Bill embarked on a long course of technical and operational training that included a 16-week school in intermediate electronics and over a year of other schools, as well as training in operation and maintenance on the various new systems on which he would become intimately familiar. Through a friend-of-a-friend, Bill was temporarily assigned to the USS Spruance (DD-963), the namesake of the class of ships on which he was to be deployed, while the Comte De Grasse was being completed. After completing his training in both the classroom and at sea aboard the Spruance, Bill finally rejoined the PreCom crew of the new destroyer in July 1978. He eventually rose through the ranks to Division Leading Petty Officer (STG1) on the Comte De Grasse where he supervised technicians and operators in the operation and maintenance of all sonar and ASW weapons control and support systems equipment. From Dec 1976 until May 1981, Bill finished out that second tour of duty with nearly 10 years on active duty, and he was now ready and anxious to move on to the next phase of his career and finally go after that elusive EE degree with the help of the G.I. Bill.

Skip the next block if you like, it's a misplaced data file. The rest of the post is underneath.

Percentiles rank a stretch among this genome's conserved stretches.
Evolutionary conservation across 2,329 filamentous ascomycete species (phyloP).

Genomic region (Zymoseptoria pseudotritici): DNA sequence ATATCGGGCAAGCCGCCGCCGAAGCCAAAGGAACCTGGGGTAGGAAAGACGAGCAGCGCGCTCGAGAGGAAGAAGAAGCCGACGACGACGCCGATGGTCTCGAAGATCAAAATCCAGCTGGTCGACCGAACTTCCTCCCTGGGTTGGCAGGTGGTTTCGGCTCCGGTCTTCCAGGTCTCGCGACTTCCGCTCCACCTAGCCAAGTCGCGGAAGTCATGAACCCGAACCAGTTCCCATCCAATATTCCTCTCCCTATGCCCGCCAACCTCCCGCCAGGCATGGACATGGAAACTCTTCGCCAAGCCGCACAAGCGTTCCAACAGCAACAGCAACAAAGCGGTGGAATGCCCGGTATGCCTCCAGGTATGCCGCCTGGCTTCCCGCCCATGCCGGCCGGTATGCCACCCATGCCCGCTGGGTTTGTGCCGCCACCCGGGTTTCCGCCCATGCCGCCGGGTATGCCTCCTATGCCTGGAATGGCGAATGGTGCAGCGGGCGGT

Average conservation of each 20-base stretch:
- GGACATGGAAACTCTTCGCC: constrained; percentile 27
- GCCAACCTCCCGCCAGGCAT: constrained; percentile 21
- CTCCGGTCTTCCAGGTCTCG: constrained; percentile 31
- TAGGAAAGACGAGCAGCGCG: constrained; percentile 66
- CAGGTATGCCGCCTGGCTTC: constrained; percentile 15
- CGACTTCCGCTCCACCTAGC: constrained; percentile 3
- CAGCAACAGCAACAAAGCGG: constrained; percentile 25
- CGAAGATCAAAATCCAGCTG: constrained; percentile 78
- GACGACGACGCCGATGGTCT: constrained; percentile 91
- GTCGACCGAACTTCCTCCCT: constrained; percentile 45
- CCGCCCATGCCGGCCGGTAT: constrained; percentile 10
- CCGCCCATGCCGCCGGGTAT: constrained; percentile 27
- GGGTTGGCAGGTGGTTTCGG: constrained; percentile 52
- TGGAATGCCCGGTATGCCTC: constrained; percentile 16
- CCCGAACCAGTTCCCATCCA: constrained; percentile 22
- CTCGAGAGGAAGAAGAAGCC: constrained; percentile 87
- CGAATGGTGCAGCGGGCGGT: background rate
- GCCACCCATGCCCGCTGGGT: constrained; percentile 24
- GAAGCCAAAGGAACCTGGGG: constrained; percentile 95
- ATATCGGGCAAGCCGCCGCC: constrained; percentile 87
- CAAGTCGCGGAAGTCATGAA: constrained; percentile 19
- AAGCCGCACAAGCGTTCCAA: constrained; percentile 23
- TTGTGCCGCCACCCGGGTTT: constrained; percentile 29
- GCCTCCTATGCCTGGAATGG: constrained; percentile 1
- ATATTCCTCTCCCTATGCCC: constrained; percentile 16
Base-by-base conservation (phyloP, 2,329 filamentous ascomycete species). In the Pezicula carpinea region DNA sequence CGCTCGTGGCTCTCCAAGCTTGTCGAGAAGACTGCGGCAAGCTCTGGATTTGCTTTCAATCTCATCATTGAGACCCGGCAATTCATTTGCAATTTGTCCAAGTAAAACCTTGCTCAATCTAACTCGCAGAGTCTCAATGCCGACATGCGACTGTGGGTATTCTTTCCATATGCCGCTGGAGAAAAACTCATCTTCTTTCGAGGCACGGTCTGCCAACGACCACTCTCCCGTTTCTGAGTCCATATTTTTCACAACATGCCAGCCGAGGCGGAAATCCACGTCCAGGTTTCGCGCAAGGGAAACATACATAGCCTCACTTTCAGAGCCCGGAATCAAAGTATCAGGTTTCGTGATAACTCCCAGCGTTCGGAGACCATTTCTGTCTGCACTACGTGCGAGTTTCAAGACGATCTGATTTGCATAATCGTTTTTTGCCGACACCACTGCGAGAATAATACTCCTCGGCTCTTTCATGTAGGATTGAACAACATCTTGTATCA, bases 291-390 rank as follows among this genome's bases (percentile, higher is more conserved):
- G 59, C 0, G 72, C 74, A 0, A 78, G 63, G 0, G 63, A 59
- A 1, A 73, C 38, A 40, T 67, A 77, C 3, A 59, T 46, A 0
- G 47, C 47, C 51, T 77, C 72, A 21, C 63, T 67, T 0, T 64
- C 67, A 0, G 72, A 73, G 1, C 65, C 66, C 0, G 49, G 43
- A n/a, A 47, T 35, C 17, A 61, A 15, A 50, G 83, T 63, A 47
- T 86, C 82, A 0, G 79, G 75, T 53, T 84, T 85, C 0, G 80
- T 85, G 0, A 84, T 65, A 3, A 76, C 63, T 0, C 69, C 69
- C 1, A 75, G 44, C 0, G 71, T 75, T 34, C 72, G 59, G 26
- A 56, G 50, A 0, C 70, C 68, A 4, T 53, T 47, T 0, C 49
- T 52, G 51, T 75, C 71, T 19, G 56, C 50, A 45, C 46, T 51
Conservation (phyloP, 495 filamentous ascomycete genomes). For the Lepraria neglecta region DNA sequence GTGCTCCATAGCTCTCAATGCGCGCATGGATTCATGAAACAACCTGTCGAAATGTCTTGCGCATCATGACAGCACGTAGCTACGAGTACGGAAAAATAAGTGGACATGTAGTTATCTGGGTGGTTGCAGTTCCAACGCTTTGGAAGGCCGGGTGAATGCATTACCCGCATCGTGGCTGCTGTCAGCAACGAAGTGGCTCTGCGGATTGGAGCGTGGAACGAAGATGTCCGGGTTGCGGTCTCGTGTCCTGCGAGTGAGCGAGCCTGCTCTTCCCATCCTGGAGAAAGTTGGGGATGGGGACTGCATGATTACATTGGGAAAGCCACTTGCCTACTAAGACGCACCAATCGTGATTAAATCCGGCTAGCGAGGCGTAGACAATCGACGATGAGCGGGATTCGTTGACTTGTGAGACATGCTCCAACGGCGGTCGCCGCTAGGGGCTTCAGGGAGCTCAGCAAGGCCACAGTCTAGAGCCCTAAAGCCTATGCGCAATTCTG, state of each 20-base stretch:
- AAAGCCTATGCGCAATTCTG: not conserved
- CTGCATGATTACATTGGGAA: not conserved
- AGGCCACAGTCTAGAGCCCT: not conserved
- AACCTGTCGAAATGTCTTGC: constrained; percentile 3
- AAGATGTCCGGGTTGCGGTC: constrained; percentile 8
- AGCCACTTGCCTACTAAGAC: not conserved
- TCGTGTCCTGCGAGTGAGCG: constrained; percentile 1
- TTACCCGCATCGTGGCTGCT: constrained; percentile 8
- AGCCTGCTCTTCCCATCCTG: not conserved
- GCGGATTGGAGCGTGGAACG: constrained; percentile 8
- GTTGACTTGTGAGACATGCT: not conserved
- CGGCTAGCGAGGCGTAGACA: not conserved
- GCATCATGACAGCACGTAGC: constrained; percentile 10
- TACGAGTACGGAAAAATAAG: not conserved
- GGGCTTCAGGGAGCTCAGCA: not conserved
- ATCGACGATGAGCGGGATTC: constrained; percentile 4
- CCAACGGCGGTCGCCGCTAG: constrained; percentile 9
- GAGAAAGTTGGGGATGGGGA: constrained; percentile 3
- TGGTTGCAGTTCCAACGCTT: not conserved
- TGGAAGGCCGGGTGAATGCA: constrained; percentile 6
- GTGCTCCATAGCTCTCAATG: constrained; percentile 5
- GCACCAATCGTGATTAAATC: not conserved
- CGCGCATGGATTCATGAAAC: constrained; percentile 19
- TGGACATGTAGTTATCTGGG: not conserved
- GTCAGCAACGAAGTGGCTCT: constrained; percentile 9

Already established with a number of defense contractors in Norfolk, VA, Bill enrolled at Old Dominion University and over the next 8 years completed the degree program leading to his Bachelor of Science in electrical engineering in addition to continuing to work in civil service and as a defense contractor in the Tidewater area. While in school, Bill also did a two-year stint part time as a student counselor for Veterans Affairs. He and his wife, Mary, also juggled a busy schedule of work, school and raising a family as they welcomed the birth of their son, Nathan, and daughter, Laura, while continuing to work towards his graduation in Dec 1990.